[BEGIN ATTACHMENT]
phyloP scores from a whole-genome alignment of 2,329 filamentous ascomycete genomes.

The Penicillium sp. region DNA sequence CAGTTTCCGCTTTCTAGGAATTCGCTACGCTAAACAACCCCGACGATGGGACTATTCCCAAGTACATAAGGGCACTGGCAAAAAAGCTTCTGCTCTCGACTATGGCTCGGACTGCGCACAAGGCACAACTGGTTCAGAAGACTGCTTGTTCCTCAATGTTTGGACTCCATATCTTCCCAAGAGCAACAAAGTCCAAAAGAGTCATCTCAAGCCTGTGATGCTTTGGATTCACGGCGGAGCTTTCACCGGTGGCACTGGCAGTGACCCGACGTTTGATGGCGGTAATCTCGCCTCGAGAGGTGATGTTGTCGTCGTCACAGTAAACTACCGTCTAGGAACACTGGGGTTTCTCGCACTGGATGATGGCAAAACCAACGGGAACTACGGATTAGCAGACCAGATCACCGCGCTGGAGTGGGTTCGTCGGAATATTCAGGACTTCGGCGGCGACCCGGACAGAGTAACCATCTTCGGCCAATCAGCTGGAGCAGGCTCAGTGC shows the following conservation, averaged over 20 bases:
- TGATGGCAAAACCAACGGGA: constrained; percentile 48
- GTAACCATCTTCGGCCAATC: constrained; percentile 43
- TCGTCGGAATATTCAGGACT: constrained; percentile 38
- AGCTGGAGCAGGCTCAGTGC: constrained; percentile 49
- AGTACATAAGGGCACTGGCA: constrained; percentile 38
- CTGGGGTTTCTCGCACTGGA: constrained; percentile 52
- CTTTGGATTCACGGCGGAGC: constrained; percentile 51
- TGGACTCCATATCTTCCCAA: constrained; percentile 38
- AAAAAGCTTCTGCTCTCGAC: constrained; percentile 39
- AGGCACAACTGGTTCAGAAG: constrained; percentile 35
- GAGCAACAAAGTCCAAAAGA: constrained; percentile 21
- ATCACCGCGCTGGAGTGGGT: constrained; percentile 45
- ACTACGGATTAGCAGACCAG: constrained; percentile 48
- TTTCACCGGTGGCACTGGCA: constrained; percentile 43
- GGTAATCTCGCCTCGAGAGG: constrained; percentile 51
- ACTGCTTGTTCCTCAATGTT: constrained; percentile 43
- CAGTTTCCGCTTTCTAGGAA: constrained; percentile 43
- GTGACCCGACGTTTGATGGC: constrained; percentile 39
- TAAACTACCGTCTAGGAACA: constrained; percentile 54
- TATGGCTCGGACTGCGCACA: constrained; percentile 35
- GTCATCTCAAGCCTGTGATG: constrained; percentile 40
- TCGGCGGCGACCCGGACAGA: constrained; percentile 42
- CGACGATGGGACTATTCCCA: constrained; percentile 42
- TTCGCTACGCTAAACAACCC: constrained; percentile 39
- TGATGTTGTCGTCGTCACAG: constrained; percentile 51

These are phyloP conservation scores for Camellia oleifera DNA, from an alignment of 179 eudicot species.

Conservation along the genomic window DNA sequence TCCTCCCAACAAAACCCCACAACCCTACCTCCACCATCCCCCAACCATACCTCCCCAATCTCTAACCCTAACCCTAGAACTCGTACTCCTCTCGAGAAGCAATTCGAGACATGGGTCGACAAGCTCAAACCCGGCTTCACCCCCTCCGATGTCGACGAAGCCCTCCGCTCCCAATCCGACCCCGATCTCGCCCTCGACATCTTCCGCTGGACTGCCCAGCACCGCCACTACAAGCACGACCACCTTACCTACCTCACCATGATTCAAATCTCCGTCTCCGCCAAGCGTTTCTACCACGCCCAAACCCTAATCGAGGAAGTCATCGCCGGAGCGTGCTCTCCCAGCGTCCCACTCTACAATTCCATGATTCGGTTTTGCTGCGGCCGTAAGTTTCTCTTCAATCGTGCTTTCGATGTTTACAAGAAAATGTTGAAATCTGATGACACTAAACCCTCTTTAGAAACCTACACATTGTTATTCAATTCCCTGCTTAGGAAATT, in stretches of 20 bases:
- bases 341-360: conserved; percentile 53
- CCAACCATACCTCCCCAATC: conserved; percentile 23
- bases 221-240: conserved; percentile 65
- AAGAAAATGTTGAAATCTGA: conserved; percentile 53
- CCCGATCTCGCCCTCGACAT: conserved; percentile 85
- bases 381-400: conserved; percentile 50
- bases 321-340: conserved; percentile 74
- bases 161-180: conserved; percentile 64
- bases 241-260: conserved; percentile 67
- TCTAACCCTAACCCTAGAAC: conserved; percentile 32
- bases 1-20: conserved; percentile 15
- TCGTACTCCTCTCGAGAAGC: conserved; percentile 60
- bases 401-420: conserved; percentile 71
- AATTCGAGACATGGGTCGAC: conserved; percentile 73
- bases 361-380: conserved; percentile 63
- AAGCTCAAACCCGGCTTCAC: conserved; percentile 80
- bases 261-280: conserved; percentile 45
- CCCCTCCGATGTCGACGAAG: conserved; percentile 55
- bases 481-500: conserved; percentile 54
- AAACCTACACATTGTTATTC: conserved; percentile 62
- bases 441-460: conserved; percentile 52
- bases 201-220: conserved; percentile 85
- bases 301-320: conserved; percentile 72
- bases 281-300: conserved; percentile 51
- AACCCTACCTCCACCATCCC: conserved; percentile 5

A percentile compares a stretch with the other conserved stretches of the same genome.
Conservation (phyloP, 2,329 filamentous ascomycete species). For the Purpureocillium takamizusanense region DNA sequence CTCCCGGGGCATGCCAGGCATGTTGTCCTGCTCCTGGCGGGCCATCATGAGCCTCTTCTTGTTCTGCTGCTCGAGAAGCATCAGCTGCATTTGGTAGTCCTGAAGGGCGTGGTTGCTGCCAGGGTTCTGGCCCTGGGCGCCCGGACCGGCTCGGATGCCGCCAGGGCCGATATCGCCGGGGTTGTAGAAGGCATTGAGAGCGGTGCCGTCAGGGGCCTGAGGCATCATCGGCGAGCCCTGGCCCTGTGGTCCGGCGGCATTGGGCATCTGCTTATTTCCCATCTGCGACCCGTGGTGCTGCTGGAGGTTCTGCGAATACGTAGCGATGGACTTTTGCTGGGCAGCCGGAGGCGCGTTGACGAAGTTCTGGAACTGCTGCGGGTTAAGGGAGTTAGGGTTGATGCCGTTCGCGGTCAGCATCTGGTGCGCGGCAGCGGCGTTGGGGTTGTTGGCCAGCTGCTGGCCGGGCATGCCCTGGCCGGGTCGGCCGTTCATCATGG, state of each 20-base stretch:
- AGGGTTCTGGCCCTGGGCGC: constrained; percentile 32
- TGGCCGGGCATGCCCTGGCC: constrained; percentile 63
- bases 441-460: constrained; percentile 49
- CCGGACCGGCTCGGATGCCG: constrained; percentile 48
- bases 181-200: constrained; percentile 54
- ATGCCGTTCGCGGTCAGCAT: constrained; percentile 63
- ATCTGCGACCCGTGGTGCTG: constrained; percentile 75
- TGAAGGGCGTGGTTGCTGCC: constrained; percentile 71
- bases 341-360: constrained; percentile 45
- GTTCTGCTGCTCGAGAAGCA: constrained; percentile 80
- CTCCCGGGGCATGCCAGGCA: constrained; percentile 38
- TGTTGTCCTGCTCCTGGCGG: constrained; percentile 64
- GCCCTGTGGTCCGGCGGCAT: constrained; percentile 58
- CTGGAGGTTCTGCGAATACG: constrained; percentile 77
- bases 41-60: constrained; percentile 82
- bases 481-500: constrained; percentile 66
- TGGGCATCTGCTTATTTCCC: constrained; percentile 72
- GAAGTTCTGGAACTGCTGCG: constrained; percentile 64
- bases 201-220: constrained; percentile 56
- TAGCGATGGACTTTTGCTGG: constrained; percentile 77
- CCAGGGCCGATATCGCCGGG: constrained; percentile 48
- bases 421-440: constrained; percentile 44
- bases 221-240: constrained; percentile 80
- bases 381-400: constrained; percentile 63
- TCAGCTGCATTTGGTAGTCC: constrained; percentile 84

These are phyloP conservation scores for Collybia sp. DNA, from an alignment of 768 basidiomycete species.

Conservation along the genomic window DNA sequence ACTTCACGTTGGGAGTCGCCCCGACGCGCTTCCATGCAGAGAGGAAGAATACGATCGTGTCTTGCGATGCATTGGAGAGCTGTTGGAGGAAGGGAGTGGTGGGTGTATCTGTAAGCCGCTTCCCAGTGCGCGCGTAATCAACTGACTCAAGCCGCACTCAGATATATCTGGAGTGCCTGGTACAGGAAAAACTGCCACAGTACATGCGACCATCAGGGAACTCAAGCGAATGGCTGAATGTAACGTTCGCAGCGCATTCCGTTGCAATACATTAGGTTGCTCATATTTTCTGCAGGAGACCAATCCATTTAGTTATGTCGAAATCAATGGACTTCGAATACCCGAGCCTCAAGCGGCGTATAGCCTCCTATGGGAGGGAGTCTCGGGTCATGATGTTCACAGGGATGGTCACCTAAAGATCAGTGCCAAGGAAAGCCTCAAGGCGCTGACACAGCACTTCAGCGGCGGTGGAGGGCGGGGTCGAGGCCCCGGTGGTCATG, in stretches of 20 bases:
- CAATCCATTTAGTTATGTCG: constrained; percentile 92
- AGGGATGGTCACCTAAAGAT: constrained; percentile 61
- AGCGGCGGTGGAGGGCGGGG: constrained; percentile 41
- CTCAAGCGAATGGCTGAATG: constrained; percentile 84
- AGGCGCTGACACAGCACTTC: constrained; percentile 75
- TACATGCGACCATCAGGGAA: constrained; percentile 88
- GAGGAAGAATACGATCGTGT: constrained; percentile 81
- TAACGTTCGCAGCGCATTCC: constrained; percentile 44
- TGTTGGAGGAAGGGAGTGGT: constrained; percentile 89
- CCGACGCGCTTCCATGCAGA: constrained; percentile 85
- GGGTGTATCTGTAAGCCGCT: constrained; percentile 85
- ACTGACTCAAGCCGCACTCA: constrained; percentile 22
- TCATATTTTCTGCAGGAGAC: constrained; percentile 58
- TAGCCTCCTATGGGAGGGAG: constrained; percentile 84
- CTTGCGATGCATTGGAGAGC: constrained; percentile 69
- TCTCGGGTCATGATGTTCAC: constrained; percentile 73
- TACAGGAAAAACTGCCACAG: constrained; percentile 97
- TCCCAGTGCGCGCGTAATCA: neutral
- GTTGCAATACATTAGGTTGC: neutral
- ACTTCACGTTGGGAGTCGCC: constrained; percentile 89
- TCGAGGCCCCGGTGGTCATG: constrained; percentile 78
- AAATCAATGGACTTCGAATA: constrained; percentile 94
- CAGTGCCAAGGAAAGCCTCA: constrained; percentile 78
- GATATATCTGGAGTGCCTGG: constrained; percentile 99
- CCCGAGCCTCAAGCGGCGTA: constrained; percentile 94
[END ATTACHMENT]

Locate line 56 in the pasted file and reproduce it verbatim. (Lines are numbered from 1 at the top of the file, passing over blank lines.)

Conservation (phyloP, 2,329 filamentous ascomycete species). For the Purpureocillium takamizusanense region DNA sequence CTCCCGGGGCATGCCAGGCATGTTGTCCTGCTCCTGGCGGGCCATCATGAGCCTCTTCTTGTTCTGCTGCTCGAGAAGCATCAGCTGCATTTGGTAGTCCTGAAGGGCGTGGTTGCTGCCAGGGTTCTGGCCCTGGGCGCCCGGACCGGCTCGGATGCCGCCAGGGCCGATATCGCCGGGGTTGTAGAAGGCATTGAGAGCGGTGCCGTCAGGGGCCTGAGGCATCATCGGCGAGCCCTGGCCCTGTGGTCCGGCGGCATTGGGCATCTGCTTATTTCCCATCTGCGACCCGTGGTGCTGCTGGAGGTTCTGCGAATACGTAGCGATGGACTTTTGCTGGGCAGCCGGAGGCGCGTTGACGAAGTTCTGGAACTGCTGCGGGTTAAGGGAGTTAGGGTTGATGCCGTTCGCGGTCAGCATCTGGTGCGCGGCAGCGGCGTTGGGGTTGTTGGCCAGCTGCTGGCCGGGCATGCCCTGGCCGGGTCGGCCGTTCATCATGG, state of each 20-base stretch: